The owner of a Lebanon County, Pa., resort and campground hopes to spark a feeling of nostalgia while raising money for a local charity.
When Twin Grove Resort and Campground owner Philip Moreau, Carmel, Calif., bought the resort on Route 443 just outside Pine Grove, Pa., in July 2008, there was a bonus that went along with it — seven airplanes used in a 1930s-era amusement park ride.
“We found them in a Lebanon warehouse covered over with inches of dust,” Moreau told the Pottsville Republican.
He said he knew immediately he needed to get the planes out into the public eye.
“In its heyday, Twin Grove was a place for working people and their families to enjoy themselves on Saturday and Sunday afternoons,” Moreau said. “There was a pool, penny arcade and, of course, rides.”
Moreau said the former resort owner found the planes covered with a tarp and wasting away on a hillside on the property.
The former owner planned to restore the plane ride to working condition – a perfect addition to the 1950s Allan Herschell carousel and Garbrick Ferris wheel campers were already enjoying.
“He built a 10-foot square solid concrete slab and a 75-foot tower to hold the ride and began restoring the planes,” Moreau said. “The National Amusement Park Historical Association was thrilled, but the state regulators were not. They really came down on him on a number of safety issues, one thing after another. It became cost prohibitive to get the ride going, so he gave it up.”
When Moreau found the planes in the warehouse, he thought they were “cooler than can be,” and decided to restore the planes to be used as show pieces around the campgrounds, a symbol of Twin Grove’s past.
A.J. McIlvaine, 18, of Fairfax, Va., is working as a summer intern at Twin Grove and has become a plane ride restoration specialist of sorts. He has researched the amusement park ride and, by using spare parts and his imagination, is bringing each plane back to its former glory.
“I originally thought I could make three really good-looking planes, but after really looking at the inventory, I realized I could make seven,” McIlvaine said.
He got to work on the project a few weeks ago, facing some challenges along the way.
“Some of the seat cushions were actually from completely different rides, so I had to take them apart and reframe them,” he said. “I also had to create three ‘engines’ to support the propellers which I made from paint cans and copper pipe.”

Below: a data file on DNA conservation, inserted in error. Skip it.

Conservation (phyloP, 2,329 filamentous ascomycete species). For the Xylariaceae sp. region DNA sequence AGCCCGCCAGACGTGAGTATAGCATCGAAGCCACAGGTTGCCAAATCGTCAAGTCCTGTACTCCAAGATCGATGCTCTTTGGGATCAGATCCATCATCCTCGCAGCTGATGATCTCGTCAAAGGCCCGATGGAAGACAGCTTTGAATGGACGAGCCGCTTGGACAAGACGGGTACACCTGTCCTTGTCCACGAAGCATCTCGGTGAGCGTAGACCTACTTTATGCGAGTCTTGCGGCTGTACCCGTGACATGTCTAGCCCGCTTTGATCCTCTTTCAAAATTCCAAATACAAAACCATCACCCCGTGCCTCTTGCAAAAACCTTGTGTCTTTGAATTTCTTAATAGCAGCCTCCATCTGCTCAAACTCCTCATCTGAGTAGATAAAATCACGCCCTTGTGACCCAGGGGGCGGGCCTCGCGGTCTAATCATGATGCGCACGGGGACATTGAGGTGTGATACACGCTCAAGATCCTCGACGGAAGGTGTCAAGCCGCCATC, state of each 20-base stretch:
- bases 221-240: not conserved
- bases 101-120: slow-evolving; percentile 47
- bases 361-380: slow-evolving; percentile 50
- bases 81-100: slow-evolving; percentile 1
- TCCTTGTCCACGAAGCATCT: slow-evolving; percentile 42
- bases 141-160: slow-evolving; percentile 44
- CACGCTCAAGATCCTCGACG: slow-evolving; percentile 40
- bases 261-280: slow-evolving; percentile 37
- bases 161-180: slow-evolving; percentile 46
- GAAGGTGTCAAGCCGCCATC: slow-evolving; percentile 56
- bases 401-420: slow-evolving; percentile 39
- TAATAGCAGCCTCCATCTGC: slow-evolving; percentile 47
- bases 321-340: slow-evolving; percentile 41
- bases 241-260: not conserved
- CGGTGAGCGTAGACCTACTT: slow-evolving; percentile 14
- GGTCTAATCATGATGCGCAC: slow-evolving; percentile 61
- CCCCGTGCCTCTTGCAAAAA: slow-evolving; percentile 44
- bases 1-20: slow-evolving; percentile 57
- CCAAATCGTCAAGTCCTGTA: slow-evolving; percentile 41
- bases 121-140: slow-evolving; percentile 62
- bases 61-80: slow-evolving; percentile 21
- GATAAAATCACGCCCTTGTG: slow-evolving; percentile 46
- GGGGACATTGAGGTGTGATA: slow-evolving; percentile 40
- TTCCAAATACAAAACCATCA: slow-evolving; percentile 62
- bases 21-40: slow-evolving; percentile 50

McIlvaine’s Eagle Scout background came into play numerous times as he thought up different ways to make the supplies he had fit the project.
Moreau said the work should be complete in a month and an auction of one of the planes will be held Labor Day weekend.
“We are looking for an area charity to donate all the proceeds of the auction to,” Moreau said. “The community has always been supportive of us and we would like to help by making this donation.”
Any groups wishing to be considered as beneficiary of the proceeds should contact McIlvaine at (703) 939-5520, or by e-mail at email@example.com.
Moreau said he is hoping the remaining planes will enhance the 100-acre grounds, which include tent and RV sites as well as four yurts and several cabins and cottages, as well as a restaurant, ice cream parlor, band stand, pool, arcade and movie theater.
The site also strikes up some memories in area residents.
“When I was a little girl growing up in Lebanon, Twin Grove was my Hersheypark,” said Diane Thornton, Pine Grove, resort activities director. “This was always a destination park, very family-oriented and it has remained that way.
“The airplanes remind me of the old Twin Grove, which is very special to me. My parents met here. We came here every weekend. I rode in those very planes. They were a part of my childhood.”
Thornton said she is not alone in her memories.
“I listen to all the locals talk about the old days when they visit,” she said. “Everyone is going to love seeing those planes.”